An emergency law allows someone to use deadly force in public if they know that they can avoid the need for violence by walking away from the incident without retreating. Stand-Your-Ground enables individuals to defend themselves by force, if necessary, against an immediate threat of serious bodily harm or death.

American self-defense laws largely require that the defendant has the right to withdraw to protect his or her safety to avoid harm or injury without resorting to force. Under these laws, people have a duty to retreat or use lethal force in self-defense when they are physically present at a place. These laws require a person to de-escalate the situation clearly and safely, but they do not require a person to attempt to do so unless it would put him or her at risk.

An exception arose to the disengagement requirement in the United States, but it was a broader set of ideas about who can fight.

A time-honored legal principle codified in US self-defense laws states that people can use reasonable physical force to defend themselves and others from imminent violence.

Self-defense laws in the US justify the use of lethal force in situations where it is reasonable for them to think that lethal force is necessary to prevent imminent death or disproportionate bodily harm to another person or person. Stand-your-ground laws, also known as line-in-the-sand laws, permit people to use lethal force if they deem it necessary to defend themselves against grievous bodily harm, kidnapping, rape and robbery, and other serious crimes, and have the right to self-defense. These laws also extend to people who use lethal force in self-defense when they try to retreat.

Since the 1980s, a handful of state laws, nicknamed ” Make My Day,” have provided immunity from prosecution for the use of deadly force on entry into a home. Under these laws, 25 states provide for a duty of withdrawal if the attacker is in a place where no one is present.

The common law principle of the castle doctrine states that individuals have the right to use appropriate force, including lethal force to defend themselves from intrusions in their homes. The doctrine means that homeowners can claim self-defense in some states who use deadly force in their homes, businesses, or cars in the event of egregious bodily harm or death. Some states require a person to retreat when there is an imminent danger to his life to defend himself or to use lethal force when someone enters his home.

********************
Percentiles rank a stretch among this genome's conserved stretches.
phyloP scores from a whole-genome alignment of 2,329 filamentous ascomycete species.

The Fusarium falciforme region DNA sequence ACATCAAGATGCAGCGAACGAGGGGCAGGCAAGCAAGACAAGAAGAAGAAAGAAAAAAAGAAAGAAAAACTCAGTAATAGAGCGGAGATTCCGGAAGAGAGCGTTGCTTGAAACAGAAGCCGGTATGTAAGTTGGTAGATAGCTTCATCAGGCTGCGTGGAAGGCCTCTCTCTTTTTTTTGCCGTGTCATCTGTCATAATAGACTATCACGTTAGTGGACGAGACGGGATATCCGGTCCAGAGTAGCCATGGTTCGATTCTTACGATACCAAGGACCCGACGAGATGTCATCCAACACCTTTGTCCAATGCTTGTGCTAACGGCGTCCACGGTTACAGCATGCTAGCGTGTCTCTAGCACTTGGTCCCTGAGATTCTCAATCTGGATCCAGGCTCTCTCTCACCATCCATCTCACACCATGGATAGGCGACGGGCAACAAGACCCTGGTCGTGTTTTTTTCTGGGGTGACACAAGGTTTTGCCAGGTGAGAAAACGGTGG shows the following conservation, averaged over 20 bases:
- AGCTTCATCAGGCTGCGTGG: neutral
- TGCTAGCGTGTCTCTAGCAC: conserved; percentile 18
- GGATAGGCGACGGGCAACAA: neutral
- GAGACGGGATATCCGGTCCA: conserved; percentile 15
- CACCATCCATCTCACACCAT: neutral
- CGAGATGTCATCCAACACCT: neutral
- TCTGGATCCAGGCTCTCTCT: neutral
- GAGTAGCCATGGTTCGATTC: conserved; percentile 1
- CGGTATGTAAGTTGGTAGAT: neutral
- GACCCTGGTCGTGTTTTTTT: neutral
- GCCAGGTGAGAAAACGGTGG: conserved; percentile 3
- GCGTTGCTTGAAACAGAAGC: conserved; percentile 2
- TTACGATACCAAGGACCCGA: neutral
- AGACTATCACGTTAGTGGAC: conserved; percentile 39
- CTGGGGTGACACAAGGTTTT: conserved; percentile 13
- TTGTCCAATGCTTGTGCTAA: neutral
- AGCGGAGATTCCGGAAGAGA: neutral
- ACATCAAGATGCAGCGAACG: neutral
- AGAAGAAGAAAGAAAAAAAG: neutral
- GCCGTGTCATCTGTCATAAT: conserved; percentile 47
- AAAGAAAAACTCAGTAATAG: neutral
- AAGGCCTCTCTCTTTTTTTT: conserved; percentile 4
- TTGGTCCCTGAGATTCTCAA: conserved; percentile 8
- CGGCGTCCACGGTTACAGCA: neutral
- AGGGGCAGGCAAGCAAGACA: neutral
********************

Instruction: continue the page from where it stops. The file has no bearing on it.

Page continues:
In California, there are no specific “stand your ground” laws. Still, in California, the castle doctrine means that a person can use deadly force on himself or herself if he or she has a reasonable fear of imminent danger of immense bodily harm. Castle Doctrine and Stand Your Ground laws provide a legal defense for a person charged with various violent crimes against another person, such as murder, manslaughter, grievous bodily harm, illegal discharge or carrying a weapon, or attempting to commit such crimes.

Certain initiatives to expand self-defense laws raised serious concerns from a human rights perspective since the “stand your ground” laws allow the use of deadly force despite the existence of safe retreats. Several states have enacted “heinous shoot-first” laws, which permit, among other things, the use of deadly force when a property crime committed by a fugitive is committed.

By lowering the threshold for the justifiable use of lethal force for self-protection, robust laws can increase the use of defensive weapons, and the deterrent effect is to reduce crime and violence rates. The more likely it is to be confronted with a citizen who is willing to use a firearm, the more laws can encourage criminals to carry firearms and increase the proportion of violent and property crimes involving firearms. They can also reduce the likely legal costs of using defensive weapons by reducing the likelihood that they will be held criminally or civilly liable for lethal or non-lethal injuries.